When is it advisable to transfer the right to clear an international interest registration off the Cape Town registry?

Alasdair Whyte
By Alasdair Whyte January 16, 2013 13:51
It is possible for parties to an aircraft financing who register international interests in the aircraft (or its engines) at the Cape Town International Registry (IR) to transfer to somebody else the right to clear those registrations off the IR. This is known as transferring the right to discharge an international interest. Sometimes it is advisable to arrange for this transfer on an aircraft financing. Matthew Harvey and Sarah Dyke look at when and why this is the case.

It is possible to transfer the right to discharge an international interest by a lease, conditional sale, hire purchase or mortgage, charge or security agreement of an aircraft or its engines. It is not possible to transfer the right to discharge an outright sale registration.

Here is an example of when it would be prudent to transfer the right to discharge an IR registration.  A lessor and lessee enter into a lease of an aircraft on the basis the lessee will sublease it.  The proposed sublessee is incorporated in a state that has ratified and implemented the Cape Town Convention and its Aircraft Equipment Protocol (together Cape Town).  So the proposed sublease would create a Cape Town international interest in the aircraft and its engines registerable at the IR.

The head lessor agrees to the subleasing provided the sublessor assigns its sublease rights to the head lessor by way of security, and the parties do the following Cape Town registrations at the IR:

  • The sublessor and the sublessee register the international interests created by the sublease (the sublease registration); and
  • The sublessor and the head lessor register the security assignment of the sublease from the sublessor to the head lessor (the sublease assignment registration).

Time passes.  Both leases go into default. The sublessor and the sublessee go into insolvent liquidation, are dissolved and struck off their respective corporate registries. The head lessor repossesses the aircraft and is negotiating its sale. The prospective buyer is concerned about the IR registrations against the aircraft.

The head lessor tries persuasion.  The IR is not a title register.  Nor does IR registration establish that a registered interest is valid.  IR registration only goes to the priority of any international interest otherwise proved to be valid.  The sublessor and sublessee are long gone.  What could go wrong?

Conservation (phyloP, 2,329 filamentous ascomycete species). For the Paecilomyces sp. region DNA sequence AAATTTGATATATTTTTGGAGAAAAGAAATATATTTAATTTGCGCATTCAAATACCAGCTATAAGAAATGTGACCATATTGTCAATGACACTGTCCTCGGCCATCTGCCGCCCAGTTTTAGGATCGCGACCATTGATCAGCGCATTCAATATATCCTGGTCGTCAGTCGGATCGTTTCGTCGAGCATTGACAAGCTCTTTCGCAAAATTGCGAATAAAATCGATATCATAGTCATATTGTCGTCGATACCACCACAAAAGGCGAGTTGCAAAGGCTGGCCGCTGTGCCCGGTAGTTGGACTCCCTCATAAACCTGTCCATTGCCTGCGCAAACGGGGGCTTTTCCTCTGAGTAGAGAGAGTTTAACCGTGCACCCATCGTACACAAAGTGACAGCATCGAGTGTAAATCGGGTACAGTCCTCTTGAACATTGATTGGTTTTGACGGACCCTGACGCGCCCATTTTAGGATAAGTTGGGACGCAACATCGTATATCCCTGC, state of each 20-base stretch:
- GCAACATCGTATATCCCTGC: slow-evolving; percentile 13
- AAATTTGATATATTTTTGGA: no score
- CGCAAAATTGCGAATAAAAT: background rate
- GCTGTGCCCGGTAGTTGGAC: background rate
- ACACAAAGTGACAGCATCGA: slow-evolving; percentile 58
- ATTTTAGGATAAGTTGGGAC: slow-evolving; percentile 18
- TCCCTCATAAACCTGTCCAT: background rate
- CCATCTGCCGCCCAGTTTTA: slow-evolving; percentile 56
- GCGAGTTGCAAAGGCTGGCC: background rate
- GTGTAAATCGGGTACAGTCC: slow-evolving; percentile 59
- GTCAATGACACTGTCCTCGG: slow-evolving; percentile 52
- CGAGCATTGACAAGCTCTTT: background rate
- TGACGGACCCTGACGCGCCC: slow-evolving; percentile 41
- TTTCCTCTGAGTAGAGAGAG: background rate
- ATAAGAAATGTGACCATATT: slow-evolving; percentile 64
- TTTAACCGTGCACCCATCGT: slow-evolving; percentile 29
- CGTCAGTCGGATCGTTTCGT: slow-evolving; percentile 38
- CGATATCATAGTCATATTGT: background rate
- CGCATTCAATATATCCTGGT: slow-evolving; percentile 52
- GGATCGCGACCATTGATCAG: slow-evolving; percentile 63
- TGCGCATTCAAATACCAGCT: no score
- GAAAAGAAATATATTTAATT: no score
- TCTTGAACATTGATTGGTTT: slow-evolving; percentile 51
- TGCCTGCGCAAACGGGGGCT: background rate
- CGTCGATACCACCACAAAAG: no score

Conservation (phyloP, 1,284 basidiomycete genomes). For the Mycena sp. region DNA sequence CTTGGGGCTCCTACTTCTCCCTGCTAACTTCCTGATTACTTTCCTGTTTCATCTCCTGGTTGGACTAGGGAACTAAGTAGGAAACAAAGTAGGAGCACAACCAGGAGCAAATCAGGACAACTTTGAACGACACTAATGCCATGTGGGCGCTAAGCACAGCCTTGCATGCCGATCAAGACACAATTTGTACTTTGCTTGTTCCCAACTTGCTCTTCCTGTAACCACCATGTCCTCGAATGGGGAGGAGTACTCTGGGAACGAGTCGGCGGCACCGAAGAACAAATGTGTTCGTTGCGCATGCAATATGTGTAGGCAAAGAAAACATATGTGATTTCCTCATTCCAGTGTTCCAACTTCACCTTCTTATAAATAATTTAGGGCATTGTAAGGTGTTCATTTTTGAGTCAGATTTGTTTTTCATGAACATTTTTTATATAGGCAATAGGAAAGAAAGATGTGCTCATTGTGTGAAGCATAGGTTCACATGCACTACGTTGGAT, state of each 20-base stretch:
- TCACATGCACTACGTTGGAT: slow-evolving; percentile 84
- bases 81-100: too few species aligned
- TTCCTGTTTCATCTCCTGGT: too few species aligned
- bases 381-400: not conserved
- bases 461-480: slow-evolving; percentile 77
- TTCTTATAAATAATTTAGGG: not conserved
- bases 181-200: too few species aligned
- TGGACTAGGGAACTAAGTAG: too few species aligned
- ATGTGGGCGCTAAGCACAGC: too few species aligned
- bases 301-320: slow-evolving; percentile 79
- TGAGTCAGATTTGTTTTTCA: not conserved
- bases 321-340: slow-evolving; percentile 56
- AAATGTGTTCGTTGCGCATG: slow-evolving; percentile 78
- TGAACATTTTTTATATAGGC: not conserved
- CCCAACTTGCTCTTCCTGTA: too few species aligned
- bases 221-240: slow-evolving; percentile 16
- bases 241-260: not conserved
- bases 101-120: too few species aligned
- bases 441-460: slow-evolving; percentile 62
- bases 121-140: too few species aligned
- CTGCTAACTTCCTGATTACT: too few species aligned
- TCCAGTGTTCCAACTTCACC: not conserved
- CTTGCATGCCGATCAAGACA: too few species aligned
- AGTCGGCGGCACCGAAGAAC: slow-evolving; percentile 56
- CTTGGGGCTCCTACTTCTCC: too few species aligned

Nevertheless, the prospective buyer wants the Cape Town registrations cleared off the IR.  Failing that, it wants an indemnity from the head lessor/seller and or title insurance against possible claims from persons somehow claiming through the sublessor and sublessee. The head lessor/seller strongly doubts there could be any claims, but can’t prove a negative.

Given the sublessor and sublessee no longer exist, can the head lessor/seller clear the sublease registration and the sublease assignment registration off the IR?  The answers are “no” and “yes” respectively.  For, under the IR rules:

  • The entity entitled to discharge the sublease registration is the sublessor; and
  • The entity entitled to discharge the sublease assignment registration is the head lessor.

Even though the head lessor owns sublessor’s rights under the sublease that were assigned to it in the sublease assignment, it is not entitled to discharge the sublease registration.  Nor does the fact the head lease and sublease have been terminated, and the debtors under each document no longer exist, change that.

Among the situations where it is worth seeking a transfer of the right to clean a registration off the IR are:

  • (As above) there is a chain of leases and you are, or act for, the creditor at the top of that chain; and
  • The aircraft is on the N register, with its title held under an FAA-permitted owner trust and you are, or act for, the beneficiary of that trust.

Of course, the fact that a party asks for a transfer of the right to discharge does not mean its request will be granted.  Even though the ability to transfer the right to discharge an IR registration has been available since August 2010, no settled market practice regarding these transfers has emerged – even in financings of large commercial aircraft. 

A possible reason for this is that parties may wrongly assume an assignee of an international interest can discharge the assigned interest without any co-operation from the assignor.  This is not an assumption the IR’s rules go out of their way to correct.

Where parties do agree on a transfer, the process is straightforward.  It is done electronically on the IR site (though there should be a right to make the transfer under the transaction documents) and it should not add significantly to the cost and time of the Cape Town registrations on a corporate jet transaction.

Alasdair Whyte
By Alasdair Whyte January 16, 2013 13:51

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